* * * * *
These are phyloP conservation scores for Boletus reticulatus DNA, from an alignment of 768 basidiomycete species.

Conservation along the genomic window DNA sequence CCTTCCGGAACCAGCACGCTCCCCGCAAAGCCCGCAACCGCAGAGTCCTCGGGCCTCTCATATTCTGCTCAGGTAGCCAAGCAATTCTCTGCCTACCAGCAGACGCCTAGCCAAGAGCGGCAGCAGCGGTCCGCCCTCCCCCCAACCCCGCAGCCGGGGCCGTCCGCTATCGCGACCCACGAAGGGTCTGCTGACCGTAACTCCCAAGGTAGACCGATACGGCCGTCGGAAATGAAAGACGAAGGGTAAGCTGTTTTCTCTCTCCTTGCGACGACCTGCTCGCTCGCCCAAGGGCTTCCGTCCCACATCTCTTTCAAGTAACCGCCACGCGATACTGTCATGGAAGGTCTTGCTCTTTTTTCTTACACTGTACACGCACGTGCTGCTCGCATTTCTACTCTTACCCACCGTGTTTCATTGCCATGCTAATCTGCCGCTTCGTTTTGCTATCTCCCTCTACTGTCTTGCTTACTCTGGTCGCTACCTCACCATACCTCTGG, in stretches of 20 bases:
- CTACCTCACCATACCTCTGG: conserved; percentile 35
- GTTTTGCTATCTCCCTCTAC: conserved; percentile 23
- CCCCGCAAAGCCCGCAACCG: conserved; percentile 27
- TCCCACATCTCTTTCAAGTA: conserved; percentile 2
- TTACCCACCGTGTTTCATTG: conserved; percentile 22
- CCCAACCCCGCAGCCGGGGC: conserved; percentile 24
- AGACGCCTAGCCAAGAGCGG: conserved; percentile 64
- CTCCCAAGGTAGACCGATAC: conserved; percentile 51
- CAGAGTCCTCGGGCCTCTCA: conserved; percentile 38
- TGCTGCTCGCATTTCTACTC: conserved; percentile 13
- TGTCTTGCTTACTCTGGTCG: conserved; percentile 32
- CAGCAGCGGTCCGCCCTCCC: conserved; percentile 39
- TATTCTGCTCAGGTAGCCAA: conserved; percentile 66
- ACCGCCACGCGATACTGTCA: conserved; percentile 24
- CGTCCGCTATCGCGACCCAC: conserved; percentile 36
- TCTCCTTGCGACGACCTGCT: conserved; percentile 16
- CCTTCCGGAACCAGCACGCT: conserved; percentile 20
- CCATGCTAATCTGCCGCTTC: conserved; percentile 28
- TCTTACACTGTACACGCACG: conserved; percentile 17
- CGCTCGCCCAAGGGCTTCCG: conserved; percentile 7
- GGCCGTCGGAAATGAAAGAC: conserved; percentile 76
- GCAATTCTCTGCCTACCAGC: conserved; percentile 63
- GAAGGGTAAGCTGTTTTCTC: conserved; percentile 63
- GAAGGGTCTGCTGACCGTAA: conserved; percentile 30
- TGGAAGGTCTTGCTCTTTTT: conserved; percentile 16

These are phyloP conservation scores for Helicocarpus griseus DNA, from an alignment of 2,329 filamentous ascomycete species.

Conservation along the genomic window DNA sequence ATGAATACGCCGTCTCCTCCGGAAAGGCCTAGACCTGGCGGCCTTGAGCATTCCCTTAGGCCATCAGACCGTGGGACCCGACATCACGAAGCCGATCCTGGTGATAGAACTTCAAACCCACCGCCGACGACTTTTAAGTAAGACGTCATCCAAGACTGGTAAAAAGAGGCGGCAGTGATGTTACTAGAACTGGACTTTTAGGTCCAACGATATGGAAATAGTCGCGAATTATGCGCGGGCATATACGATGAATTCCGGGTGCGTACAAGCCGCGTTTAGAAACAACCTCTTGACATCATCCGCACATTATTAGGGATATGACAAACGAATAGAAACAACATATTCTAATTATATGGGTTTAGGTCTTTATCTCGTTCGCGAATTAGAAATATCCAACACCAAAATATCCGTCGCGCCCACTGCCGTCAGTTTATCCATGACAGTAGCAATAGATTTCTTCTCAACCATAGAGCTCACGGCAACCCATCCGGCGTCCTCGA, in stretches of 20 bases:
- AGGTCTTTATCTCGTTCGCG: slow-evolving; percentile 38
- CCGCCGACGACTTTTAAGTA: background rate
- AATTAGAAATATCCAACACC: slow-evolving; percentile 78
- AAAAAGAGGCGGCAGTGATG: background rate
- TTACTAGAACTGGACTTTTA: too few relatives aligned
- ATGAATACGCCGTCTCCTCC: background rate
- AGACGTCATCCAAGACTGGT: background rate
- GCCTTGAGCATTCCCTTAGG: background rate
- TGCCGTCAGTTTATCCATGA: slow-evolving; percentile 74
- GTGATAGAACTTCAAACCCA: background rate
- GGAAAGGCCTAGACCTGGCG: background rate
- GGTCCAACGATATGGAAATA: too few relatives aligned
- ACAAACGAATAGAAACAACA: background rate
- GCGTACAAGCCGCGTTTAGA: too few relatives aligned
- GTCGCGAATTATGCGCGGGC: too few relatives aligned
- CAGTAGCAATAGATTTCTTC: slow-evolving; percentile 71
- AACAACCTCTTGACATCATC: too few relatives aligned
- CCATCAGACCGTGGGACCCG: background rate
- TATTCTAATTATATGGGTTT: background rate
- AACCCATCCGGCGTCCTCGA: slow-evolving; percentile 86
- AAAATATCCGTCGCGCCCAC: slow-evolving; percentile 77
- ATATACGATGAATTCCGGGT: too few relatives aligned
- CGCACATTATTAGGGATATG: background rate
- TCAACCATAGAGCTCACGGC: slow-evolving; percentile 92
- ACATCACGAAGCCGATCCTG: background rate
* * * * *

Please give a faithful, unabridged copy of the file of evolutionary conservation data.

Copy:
These are phyloP conservation scores for Boletus reticulatus DNA, from an alignment of 768 basidiomycete species.

Conservation along the genomic window DNA sequence CCTTCCGGAACCAGCACGCTCCCCGCAAAGCCCGCAACCGCAGAGTCCTCGGGCCTCTCATATTCTGCTCAGGTAGCCAAGCAATTCTCTGCCTACCAGCAGACGCCTAGCCAAGAGCGGCAGCAGCGGTCCGCCCTCCCCCCAACCCCGCAGCCGGGGCCGTCCGCTATCGCGACCCACGAAGGGTCTGCTGACCGTAACTCCCAAGGTAGACCGATACGGCCGTCGGAAATGAAAGACGAAGGGTAAGCTGTTTTCTCTCTCCTTGCGACGACCTGCTCGCTCGCCCAAGGGCTTCCGTCCCACATCTCTTTCAAGTAACCGCCACGCGATACTGTCATGGAAGGTCTTGCTCTTTTTTCTTACACTGTACACGCACGTGCTGCTCGCATTTCTACTCTTACCCACCGTGTTTCATTGCCATGCTAATCTGCCGCTTCGTTTTGCTATCTCCCTCTACTGTCTTGCTTACTCTGGTCGCTACCTCACCATACCTCTGG, in stretches of 20 bases:
- CTACCTCACCATACCTCTGG: conserved; percentile 35
- GTTTTGCTATCTCCCTCTAC: conserved; percentile 23
- CCCCGCAAAGCCCGCAACCG: conserved; percentile 27
- TCCCACATCTCTTTCAAGTA: conserved; percentile 2
- TTACCCACCGTGTTTCATTG: conserved; percentile 22
- CCCAACCCCGCAGCCGGGGC: conserved; percentile 24
- AGACGCCTAGCCAAGAGCGG: conserved; percentile 64
- CTCCCAAGGTAGACCGATAC: conserved; percentile 51
- CAGAGTCCTCGGGCCTCTCA: conserved; percentile 38
- TGCTGCTCGCATTTCTACTC: conserved; percentile 13
- TGTCTTGCTTACTCTGGTCG: conserved; percentile 32
- CAGCAGCGGTCCGCCCTCCC: conserved; percentile 39
- TATTCTGCTCAGGTAGCCAA: conserved; percentile 66
- ACCGCCACGCGATACTGTCA: conserved; percentile 24
- CGTCCGCTATCGCGACCCAC: conserved; percentile 36
- TCTCCTTGCGACGACCTGCT: conserved; percentile 16
- CCTTCCGGAACCAGCACGCT: conserved; percentile 20
- CCATGCTAATCTGCCGCTTC: conserved; percentile 28
- TCTTACACTGTACACGCACG: conserved; percentile 17
- CGCTCGCCCAAGGGCTTCCG: conserved; percentile 7
- GGCCGTCGGAAATGAAAGAC: conserved; percentile 76
- GCAATTCTCTGCCTACCAGC: conserved; percentile 63
- GAAGGGTAAGCTGTTTTCTC: conserved; percentile 63
- GAAGGGTCTGCTGACCGTAA: conserved; percentile 30
- TGGAAGGTCTTGCTCTTTTT: conserved; percentile 16

These are phyloP conservation scores for Helicocarpus griseus DNA, from an alignment of 2,329 filamentous ascomycete species.

Conservation along the genomic window DNA sequence ATGAATACGCCGTCTCCTCCGGAAAGGCCTAGACCTGGCGGCCTTGAGCATTCCCTTAGGCCATCAGACCGTGGGACCCGACATCACGAAGCCGATCCTGGTGATAGAACTTCAAACCCACCGCCGACGACTTTTAAGTAAGACGTCATCCAAGACTGGTAAAAAGAGGCGGCAGTGATGTTACTAGAACTGGACTTTTAGGTCCAACGATATGGAAATAGTCGCGAATTATGCGCGGGCATATACGATGAATTCCGGGTGCGTACAAGCCGCGTTTAGAAACAACCTCTTGACATCATCCGCACATTATTAGGGATATGACAAACGAATAGAAACAACATATTCTAATTATATGGGTTTAGGTCTTTATCTCGTTCGCGAATTAGAAATATCCAACACCAAAATATCCGTCGCGCCCACTGCCGTCAGTTTATCCATGACAGTAGCAATAGATTTCTTCTCAACCATAGAGCTCACGGCAACCCATCCGGCGTCCTCGA, in stretches of 20 bases:
- AGGTCTTTATCTCGTTCGCG: slow-evolving; percentile 38
- CCGCCGACGACTTTTAAGTA: background rate
- AATTAGAAATATCCAACACC: slow-evolving; percentile 78
- AAAAAGAGGCGGCAGTGATG: background rate
- TTACTAGAACTGGACTTTTA: too few relatives aligned
- ATGAATACGCCGTCTCCTCC: background rate
- AGACGTCATCCAAGACTGGT: background rate
- GCCTTGAGCATTCCCTTAGG: background rate
- TGCCGTCAGTTTATCCATGA: slow-evolving; percentile 74
- GTGATAGAACTTCAAACCCA: background rate
- GGAAAGGCCTAGACCTGGCG: background rate
- GGTCCAACGATATGGAAATA: too few relatives aligned
- ACAAACGAATAGAAACAACA: background rate
- GCGTACAAGCCGCGTTTAGA: too few relatives aligned
- GTCGCGAATTATGCGCGGGC: too few relatives aligned
- CAGTAGCAATAGATTTCTTC: slow-evolving; percentile 71
- AACAACCTCTTGACATCATC: too few relatives aligned
- CCATCAGACCGTGGGACCCG: background rate
- TATTCTAATTATATGGGTTT: background rate
- AACCCATCCGGCGTCCTCGA: slow-evolving; percentile 86
- AAAATATCCGTCGCGCCCAC: slow-evolving; percentile 77
- ATATACGATGAATTCCGGGT: too few relatives aligned
- CGCACATTATTAGGGATATG: background rate
- TCAACCATAGAGCTCACGGC: slow-evolving; percentile 92
- ACATCACGAAGCCGATCCTG: background rate